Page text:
Sum of All Natural Numbers

Grégoire Nicollier
University of Applied Sciences of Western Switzerland
December 3, 2014.

Let us treat the divergent series $s=1+2+3+4+\cdots$ abusively like an ordinary number. By grouping the corresponding terms in all parentheses of the following sum, one gets

\begin{equation*}\begin{split} -12s=&\;s-4s+2s-8s+s-4s\\ =&\;(1+2+3+4+5+\cdots)-4\cdot(0+1+0+2+0+3+\cdots)\\ &+2\cdot(0+1+2+3+4+\cdots)-8\cdot(0+0+1+0+2+0+\cdots)\\ &+(0+0+1+2+3+\cdots)-4\cdot(0+0+0+1+0+2+0+\cdots)\\ =&\;1. \end{split}\end{equation*}

This wrong result is "correct" in another context. The Riemann zeta function given by $\zeta(p)=\displaystyle\sum_{n=1}^\infty n^{-p}$ for every real number $p>1$ can be extended in a natural way to the negative integers $-m$ by defining $$\zeta(-m) = -2^{-m}\pi^{-m-1}\ \sin\left(\frac{m\pi}{2}\right)\ m!\ \zeta(m+1).$$ For $m=1$ one has then $\zeta(-1)=-1/12$ because of $\zeta(2)=\pi^2/6$, but $\zeta(-1)$ is no longer the sum $\displaystyle\sum_{n=1}^\infty n^{-p}$ for $p=-1$, which would effectively be $1+2+3+4+\cdots$.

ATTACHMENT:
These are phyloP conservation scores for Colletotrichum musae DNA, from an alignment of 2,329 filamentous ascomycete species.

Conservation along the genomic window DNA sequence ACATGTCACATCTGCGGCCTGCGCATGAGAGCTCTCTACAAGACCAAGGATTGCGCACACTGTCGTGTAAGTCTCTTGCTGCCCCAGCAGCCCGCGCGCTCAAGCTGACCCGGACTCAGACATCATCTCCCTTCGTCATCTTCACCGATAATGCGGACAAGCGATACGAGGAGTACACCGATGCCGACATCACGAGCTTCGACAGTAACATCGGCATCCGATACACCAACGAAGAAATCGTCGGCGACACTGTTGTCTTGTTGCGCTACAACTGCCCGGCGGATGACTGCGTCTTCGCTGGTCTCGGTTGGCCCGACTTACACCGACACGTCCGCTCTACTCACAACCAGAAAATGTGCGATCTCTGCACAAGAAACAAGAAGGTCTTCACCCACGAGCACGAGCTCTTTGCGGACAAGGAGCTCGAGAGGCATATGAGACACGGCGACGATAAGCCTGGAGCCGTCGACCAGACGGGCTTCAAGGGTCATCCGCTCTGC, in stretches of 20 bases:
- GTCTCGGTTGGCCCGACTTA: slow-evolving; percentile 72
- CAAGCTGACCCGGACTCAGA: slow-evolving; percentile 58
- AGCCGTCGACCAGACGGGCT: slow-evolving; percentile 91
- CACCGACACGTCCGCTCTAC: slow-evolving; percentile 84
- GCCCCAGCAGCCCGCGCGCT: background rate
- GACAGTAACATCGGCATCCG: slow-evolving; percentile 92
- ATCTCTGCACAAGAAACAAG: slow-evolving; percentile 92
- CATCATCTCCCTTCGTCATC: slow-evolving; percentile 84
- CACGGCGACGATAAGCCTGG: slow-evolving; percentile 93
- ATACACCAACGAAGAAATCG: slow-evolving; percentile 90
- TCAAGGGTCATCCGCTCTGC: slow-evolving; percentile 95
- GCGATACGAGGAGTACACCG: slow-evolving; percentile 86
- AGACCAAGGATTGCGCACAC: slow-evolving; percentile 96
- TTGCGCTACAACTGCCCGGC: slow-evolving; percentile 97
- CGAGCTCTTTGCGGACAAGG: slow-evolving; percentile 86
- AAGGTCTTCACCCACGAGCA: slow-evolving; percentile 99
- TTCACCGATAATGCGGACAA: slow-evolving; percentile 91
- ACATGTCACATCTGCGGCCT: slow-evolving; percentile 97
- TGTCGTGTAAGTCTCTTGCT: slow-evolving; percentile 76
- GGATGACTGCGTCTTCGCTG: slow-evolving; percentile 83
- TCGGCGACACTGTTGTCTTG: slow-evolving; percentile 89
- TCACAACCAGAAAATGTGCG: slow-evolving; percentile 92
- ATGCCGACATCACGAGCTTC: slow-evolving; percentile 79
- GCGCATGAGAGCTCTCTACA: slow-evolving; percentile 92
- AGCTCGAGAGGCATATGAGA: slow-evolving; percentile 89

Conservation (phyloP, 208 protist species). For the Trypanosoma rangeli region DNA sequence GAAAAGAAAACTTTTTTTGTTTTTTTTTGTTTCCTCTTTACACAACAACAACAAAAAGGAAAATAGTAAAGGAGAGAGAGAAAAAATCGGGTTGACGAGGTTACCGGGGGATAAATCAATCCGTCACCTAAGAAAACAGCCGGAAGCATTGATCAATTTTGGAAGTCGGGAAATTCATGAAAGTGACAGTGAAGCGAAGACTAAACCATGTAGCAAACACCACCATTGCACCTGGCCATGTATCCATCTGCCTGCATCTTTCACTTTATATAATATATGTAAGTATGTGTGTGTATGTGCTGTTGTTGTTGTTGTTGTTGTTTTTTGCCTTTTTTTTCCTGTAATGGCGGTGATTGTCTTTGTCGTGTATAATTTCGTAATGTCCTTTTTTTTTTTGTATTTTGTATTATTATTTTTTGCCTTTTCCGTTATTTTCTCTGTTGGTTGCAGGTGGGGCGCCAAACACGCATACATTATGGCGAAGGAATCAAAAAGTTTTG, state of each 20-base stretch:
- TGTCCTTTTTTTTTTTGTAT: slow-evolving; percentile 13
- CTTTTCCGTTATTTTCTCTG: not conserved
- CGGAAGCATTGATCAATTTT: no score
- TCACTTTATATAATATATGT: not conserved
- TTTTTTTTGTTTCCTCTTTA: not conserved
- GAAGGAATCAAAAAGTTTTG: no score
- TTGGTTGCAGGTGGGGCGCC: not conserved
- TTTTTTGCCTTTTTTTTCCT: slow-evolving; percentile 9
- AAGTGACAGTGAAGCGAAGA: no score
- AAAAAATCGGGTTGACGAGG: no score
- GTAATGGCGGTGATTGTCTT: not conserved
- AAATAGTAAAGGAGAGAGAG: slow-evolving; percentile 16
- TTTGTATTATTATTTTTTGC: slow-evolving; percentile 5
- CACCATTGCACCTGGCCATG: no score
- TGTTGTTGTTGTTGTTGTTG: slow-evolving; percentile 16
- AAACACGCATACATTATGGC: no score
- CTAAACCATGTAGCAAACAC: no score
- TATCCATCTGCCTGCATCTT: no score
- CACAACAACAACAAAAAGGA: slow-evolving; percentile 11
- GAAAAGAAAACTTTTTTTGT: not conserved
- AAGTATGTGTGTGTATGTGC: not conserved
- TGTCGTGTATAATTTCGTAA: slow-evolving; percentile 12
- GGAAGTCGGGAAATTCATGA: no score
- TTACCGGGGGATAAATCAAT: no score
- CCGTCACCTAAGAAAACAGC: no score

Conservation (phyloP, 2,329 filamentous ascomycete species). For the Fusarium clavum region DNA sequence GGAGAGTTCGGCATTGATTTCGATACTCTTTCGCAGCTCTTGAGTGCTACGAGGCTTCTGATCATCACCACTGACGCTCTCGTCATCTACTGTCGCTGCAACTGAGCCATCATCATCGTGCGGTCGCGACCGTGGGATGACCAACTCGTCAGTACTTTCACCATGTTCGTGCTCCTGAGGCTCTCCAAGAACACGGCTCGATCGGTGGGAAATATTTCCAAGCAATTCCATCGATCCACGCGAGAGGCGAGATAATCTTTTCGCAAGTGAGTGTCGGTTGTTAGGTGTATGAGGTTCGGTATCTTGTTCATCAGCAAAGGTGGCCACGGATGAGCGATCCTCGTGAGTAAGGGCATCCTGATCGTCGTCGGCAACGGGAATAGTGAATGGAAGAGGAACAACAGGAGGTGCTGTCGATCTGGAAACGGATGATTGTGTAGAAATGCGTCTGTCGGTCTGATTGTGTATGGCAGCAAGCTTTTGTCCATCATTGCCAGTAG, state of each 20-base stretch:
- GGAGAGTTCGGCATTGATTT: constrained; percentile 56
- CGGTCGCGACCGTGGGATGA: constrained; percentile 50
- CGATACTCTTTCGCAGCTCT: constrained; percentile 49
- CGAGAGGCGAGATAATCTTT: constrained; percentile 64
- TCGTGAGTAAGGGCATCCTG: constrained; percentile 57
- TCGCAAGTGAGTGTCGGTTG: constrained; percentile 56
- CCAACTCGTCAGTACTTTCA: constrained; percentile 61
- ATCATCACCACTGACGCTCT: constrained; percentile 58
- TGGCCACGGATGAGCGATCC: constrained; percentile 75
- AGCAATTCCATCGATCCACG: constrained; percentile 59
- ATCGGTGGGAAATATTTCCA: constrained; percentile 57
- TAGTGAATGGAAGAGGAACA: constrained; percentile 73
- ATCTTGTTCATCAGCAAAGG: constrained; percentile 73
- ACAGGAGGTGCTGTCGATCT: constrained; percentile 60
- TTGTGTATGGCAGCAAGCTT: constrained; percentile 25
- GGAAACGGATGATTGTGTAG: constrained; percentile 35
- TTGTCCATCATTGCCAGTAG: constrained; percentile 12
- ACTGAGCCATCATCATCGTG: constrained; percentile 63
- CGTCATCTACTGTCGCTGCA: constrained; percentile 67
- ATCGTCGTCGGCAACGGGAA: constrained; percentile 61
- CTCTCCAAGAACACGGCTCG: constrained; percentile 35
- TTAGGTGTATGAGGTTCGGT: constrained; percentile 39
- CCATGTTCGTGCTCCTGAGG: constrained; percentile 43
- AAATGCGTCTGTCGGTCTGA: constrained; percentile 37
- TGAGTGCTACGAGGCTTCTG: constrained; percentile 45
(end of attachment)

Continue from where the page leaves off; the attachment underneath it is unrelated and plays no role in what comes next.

(A more conventional proof can be found on a separate page.)

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